By Kevin Deutsch
A bipartisan group of Florida lawmakers, including Senate Democratic Leader Lauren Book, introduced legislation this week to eliminate expensive court fees charged to minors.
Currently, Florida charges children and their families a wide range of fees and costs for their involvement in the criminal justice system, regardless of their guilt, innocence, or ability to pay.
Among the costs imposed on children: court administration costs, public defender costs, medical costs, probation supervision costs, detention costs and various surcharges.
The Debt Free Justice for Children Act, introduced in the Florida House and Senate (HB 257 and SB 428), would eliminate all fees and costs currently imposed on children up to the age of 18 and their families. families.
The law would also rescind outstanding cost orders, write off any related debt, and restore driving privileges to those who lost them for non-payment.
The legislation would not affect a judge’s ability to order restitution for victims or community service or to impose non-monetary penalties.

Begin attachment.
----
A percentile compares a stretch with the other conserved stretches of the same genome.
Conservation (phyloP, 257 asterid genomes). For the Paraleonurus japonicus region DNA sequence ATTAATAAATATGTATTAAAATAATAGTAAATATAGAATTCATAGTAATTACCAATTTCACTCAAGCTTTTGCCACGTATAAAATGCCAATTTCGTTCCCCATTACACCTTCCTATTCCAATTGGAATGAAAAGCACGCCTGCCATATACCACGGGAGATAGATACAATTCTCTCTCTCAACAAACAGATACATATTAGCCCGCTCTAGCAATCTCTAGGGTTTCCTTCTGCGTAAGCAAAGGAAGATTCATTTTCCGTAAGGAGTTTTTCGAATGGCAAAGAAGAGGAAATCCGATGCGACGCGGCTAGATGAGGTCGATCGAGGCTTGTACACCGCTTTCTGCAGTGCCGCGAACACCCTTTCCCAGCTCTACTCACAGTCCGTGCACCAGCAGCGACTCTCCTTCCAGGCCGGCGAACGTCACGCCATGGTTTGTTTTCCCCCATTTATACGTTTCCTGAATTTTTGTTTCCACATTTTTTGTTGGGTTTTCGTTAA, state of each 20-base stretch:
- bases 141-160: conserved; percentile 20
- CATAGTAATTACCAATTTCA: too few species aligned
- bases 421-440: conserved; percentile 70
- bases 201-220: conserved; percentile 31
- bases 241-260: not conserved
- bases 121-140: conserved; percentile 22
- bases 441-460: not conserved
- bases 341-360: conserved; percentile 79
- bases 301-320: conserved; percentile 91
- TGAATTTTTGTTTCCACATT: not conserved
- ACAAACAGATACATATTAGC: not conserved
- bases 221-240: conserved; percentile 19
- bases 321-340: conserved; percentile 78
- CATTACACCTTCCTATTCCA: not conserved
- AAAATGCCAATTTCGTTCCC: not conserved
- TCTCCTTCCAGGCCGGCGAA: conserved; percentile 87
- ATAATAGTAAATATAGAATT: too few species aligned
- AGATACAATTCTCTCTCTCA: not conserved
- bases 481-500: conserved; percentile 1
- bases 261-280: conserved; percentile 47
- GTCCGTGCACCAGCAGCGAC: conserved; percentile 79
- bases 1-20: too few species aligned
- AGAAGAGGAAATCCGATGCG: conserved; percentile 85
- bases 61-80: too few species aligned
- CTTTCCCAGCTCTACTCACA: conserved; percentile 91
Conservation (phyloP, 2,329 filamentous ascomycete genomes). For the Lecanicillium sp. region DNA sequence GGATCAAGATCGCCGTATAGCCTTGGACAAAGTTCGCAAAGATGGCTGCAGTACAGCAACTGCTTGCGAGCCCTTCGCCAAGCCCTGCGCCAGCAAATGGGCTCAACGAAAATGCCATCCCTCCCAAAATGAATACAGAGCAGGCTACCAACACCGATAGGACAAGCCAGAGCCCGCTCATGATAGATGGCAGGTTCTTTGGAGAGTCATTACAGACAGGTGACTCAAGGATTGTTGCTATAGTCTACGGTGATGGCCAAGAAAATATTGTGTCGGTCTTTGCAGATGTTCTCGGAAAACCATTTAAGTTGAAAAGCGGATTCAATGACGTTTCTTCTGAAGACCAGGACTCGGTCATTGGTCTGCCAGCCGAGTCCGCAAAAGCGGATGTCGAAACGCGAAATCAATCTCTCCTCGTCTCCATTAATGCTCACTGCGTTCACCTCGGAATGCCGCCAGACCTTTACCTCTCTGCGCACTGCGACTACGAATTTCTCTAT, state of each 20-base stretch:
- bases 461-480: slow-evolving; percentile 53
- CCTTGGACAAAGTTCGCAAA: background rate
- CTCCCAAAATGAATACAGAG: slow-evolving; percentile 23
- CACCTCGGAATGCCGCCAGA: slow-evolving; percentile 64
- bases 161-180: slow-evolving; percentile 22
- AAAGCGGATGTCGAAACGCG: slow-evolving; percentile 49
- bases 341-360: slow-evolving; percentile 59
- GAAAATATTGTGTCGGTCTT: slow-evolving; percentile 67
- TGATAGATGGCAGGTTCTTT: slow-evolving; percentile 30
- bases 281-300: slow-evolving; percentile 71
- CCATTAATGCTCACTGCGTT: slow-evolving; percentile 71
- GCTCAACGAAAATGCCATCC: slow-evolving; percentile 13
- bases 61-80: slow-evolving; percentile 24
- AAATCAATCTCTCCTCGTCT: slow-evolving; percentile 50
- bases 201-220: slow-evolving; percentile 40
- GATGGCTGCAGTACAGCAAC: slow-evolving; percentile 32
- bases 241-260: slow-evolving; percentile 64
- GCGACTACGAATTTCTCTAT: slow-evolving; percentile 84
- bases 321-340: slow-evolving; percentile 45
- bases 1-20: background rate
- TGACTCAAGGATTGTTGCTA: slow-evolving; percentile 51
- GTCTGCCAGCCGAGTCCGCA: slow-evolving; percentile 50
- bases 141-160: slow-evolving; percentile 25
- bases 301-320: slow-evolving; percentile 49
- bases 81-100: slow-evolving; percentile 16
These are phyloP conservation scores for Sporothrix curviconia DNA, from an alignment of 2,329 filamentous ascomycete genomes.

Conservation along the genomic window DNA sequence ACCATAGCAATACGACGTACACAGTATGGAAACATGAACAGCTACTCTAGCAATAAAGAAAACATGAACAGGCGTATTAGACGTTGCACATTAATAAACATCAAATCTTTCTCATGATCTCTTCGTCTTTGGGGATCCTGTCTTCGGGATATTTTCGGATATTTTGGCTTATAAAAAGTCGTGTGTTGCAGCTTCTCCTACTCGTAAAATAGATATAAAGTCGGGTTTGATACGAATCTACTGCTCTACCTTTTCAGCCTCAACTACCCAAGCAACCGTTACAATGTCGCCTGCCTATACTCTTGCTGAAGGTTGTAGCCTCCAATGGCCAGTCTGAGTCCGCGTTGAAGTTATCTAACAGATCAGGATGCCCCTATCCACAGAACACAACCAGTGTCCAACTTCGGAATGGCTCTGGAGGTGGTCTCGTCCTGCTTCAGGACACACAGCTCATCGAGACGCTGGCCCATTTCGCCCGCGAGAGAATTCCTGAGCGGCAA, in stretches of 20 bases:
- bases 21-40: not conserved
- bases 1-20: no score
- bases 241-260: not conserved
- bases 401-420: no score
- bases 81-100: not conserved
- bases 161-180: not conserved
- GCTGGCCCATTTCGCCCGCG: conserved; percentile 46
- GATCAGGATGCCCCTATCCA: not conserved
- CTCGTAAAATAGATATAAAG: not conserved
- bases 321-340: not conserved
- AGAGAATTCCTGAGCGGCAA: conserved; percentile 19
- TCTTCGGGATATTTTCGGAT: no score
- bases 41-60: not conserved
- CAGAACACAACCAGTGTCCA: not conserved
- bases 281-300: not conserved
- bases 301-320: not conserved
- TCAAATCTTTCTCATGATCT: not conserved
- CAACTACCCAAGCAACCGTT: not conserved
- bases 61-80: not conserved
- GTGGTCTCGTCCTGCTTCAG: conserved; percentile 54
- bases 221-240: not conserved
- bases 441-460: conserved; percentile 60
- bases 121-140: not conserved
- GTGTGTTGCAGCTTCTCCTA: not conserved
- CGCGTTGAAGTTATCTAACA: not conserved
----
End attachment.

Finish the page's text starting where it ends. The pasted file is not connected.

âParents are often forced to make an impossible choice: put food on the table or pay off court debts,â said Book, whose district includes Coral Springs.
Lawmakers who pushed for reform said court fees increased the likelihood that children would face prolonged or repeated involvement in juvenile and criminal justice systems.
Young people with court debts have higher recidivism rates and stay on probation longer than those without court debts, lawmakers said. Lawmakers have said these children cannot clear their records, get driver’s licenses or participate in employment programs.
In 2021, Texas, Louisiana, and several other U.S. states passed reforms to end fees for minors and their families.
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